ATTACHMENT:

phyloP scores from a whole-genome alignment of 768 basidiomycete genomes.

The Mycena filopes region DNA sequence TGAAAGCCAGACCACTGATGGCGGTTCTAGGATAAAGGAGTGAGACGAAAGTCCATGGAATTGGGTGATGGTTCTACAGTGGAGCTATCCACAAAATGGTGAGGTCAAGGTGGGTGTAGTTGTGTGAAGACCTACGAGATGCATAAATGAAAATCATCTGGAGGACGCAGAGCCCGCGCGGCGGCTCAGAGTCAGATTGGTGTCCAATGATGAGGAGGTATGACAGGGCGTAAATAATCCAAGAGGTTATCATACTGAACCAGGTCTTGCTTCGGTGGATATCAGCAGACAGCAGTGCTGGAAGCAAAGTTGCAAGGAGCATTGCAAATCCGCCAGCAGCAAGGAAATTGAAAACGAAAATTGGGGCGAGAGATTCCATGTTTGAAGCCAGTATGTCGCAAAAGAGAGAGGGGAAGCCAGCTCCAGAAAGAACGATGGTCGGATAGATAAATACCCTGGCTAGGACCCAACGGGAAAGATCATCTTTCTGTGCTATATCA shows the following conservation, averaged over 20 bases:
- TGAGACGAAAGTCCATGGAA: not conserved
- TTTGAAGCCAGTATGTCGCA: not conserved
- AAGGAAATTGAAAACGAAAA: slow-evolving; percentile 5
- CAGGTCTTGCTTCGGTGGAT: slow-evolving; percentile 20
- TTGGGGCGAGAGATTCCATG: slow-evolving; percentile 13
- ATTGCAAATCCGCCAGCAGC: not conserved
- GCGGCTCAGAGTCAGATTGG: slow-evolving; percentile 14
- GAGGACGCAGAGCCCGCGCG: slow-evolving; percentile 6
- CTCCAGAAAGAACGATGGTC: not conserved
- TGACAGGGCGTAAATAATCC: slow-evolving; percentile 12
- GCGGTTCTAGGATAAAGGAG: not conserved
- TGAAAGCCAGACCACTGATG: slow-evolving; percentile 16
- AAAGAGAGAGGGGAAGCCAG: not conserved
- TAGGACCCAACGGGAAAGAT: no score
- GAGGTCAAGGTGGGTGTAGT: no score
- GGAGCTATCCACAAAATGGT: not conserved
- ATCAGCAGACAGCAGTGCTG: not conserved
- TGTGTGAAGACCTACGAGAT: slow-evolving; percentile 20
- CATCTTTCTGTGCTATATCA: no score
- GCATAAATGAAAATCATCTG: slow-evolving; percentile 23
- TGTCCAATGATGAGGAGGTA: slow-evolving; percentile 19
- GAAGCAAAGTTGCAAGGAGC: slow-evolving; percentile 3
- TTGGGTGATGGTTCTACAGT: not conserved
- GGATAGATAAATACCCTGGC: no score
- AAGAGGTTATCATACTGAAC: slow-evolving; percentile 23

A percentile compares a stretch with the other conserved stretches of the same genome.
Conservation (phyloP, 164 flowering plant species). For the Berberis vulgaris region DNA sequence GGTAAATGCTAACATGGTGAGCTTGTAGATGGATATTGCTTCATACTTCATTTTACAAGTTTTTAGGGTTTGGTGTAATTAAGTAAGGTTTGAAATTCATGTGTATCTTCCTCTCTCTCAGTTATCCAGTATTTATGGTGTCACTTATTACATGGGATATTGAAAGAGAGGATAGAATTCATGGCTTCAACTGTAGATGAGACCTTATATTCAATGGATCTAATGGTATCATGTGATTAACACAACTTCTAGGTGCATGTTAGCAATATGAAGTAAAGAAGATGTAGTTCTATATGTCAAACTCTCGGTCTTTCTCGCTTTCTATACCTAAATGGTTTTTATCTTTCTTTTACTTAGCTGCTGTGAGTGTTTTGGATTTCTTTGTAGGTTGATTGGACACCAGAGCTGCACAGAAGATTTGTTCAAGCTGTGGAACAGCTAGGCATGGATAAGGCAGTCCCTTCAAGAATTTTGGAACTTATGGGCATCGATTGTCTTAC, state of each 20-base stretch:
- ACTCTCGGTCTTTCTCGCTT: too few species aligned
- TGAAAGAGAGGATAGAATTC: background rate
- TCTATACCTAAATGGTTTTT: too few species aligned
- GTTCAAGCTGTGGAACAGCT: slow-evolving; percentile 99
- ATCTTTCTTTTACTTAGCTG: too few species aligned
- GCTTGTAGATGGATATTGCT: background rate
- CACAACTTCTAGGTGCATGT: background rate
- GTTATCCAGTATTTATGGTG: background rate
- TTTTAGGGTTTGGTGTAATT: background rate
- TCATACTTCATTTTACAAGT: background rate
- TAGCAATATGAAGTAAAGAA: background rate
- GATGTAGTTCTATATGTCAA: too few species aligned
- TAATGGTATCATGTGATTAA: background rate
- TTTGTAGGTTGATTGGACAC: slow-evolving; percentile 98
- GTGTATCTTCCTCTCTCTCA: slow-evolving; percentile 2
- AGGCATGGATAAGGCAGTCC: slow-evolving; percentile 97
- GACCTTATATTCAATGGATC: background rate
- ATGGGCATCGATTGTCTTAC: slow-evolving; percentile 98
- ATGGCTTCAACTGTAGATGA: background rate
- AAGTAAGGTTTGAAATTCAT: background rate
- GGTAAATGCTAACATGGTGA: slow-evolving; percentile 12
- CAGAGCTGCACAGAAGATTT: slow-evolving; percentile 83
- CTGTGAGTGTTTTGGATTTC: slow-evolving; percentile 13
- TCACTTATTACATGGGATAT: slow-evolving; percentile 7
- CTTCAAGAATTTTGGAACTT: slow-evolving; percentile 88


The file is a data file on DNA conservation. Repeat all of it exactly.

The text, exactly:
phyloP scores from a whole-genome alignment of 768 basidiomycete genomes.

The Mycena filopes region DNA sequence TGAAAGCCAGACCACTGATGGCGGTTCTAGGATAAAGGAGTGAGACGAAAGTCCATGGAATTGGGTGATGGTTCTACAGTGGAGCTATCCACAAAATGGTGAGGTCAAGGTGGGTGTAGTTGTGTGAAGACCTACGAGATGCATAAATGAAAATCATCTGGAGGACGCAGAGCCCGCGCGGCGGCTCAGAGTCAGATTGGTGTCCAATGATGAGGAGGTATGACAGGGCGTAAATAATCCAAGAGGTTATCATACTGAACCAGGTCTTGCTTCGGTGGATATCAGCAGACAGCAGTGCTGGAAGCAAAGTTGCAAGGAGCATTGCAAATCCGCCAGCAGCAAGGAAATTGAAAACGAAAATTGGGGCGAGAGATTCCATGTTTGAAGCCAGTATGTCGCAAAAGAGAGAGGGGAAGCCAGCTCCAGAAAGAACGATGGTCGGATAGATAAATACCCTGGCTAGGACCCAACGGGAAAGATCATCTTTCTGTGCTATATCA shows the following conservation, averaged over 20 bases:
- TGAGACGAAAGTCCATGGAA: not conserved
- TTTGAAGCCAGTATGTCGCA: not conserved
- AAGGAAATTGAAAACGAAAA: slow-evolving; percentile 5
- CAGGTCTTGCTTCGGTGGAT: slow-evolving; percentile 20
- TTGGGGCGAGAGATTCCATG: slow-evolving; percentile 13
- ATTGCAAATCCGCCAGCAGC: not conserved
- GCGGCTCAGAGTCAGATTGG: slow-evolving; percentile 14
- GAGGACGCAGAGCCCGCGCG: slow-evolving; percentile 6
- CTCCAGAAAGAACGATGGTC: not conserved
- TGACAGGGCGTAAATAATCC: slow-evolving; percentile 12
- GCGGTTCTAGGATAAAGGAG: not conserved
- TGAAAGCCAGACCACTGATG: slow-evolving; percentile 16
- AAAGAGAGAGGGGAAGCCAG: not conserved
- TAGGACCCAACGGGAAAGAT: no score
- GAGGTCAAGGTGGGTGTAGT: no score
- GGAGCTATCCACAAAATGGT: not conserved
- ATCAGCAGACAGCAGTGCTG: not conserved
- TGTGTGAAGACCTACGAGAT: slow-evolving; percentile 20
- CATCTTTCTGTGCTATATCA: no score
- GCATAAATGAAAATCATCTG: slow-evolving; percentile 23
- TGTCCAATGATGAGGAGGTA: slow-evolving; percentile 19
- GAAGCAAAGTTGCAAGGAGC: slow-evolving; percentile 3
- TTGGGTGATGGTTCTACAGT: not conserved
- GGATAGATAAATACCCTGGC: no score
- AAGAGGTTATCATACTGAAC: slow-evolving; percentile 23

A percentile compares a stretch with the other conserved stretches of the same genome.
Conservation (phyloP, 164 flowering plant species). For the Berberis vulgaris region DNA sequence GGTAAATGCTAACATGGTGAGCTTGTAGATGGATATTGCTTCATACTTCATTTTACAAGTTTTTAGGGTTTGGTGTAATTAAGTAAGGTTTGAAATTCATGTGTATCTTCCTCTCTCTCAGTTATCCAGTATTTATGGTGTCACTTATTACATGGGATATTGAAAGAGAGGATAGAATTCATGGCTTCAACTGTAGATGAGACCTTATATTCAATGGATCTAATGGTATCATGTGATTAACACAACTTCTAGGTGCATGTTAGCAATATGAAGTAAAGAAGATGTAGTTCTATATGTCAAACTCTCGGTCTTTCTCGCTTTCTATACCTAAATGGTTTTTATCTTTCTTTTACTTAGCTGCTGTGAGTGTTTTGGATTTCTTTGTAGGTTGATTGGACACCAGAGCTGCACAGAAGATTTGTTCAAGCTGTGGAACAGCTAGGCATGGATAAGGCAGTCCCTTCAAGAATTTTGGAACTTATGGGCATCGATTGTCTTAC, state of each 20-base stretch:
- ACTCTCGGTCTTTCTCGCTT: too few species aligned
- TGAAAGAGAGGATAGAATTC: background rate
- TCTATACCTAAATGGTTTTT: too few species aligned
- GTTCAAGCTGTGGAACAGCT: slow-evolving; percentile 99
- ATCTTTCTTTTACTTAGCTG: too few species aligned
- GCTTGTAGATGGATATTGCT: background rate
- CACAACTTCTAGGTGCATGT: background rate
- GTTATCCAGTATTTATGGTG: background rate
- TTTTAGGGTTTGGTGTAATT: background rate
- TCATACTTCATTTTACAAGT: background rate
- TAGCAATATGAAGTAAAGAA: background rate
- GATGTAGTTCTATATGTCAA: too few species aligned
- TAATGGTATCATGTGATTAA: background rate
- TTTGTAGGTTGATTGGACAC: slow-evolving; percentile 98
- GTGTATCTTCCTCTCTCTCA: slow-evolving; percentile 2
- AGGCATGGATAAGGCAGTCC: slow-evolving; percentile 97
- GACCTTATATTCAATGGATC: background rate
- ATGGGCATCGATTGTCTTAC: slow-evolving; percentile 98
- ATGGCTTCAACTGTAGATGA: background rate
- AAGTAAGGTTTGAAATTCAT: background rate
- GGTAAATGCTAACATGGTGA: slow-evolving; percentile 12
- CAGAGCTGCACAGAAGATTT: slow-evolving; percentile 83
- CTGTGAGTGTTTTGGATTTC: slow-evolving; percentile 13
- TCACTTATTACATGGGATAT: slow-evolving; percentile 7
- CTTCAAGAATTTTGGAACTT: slow-evolving; percentile 88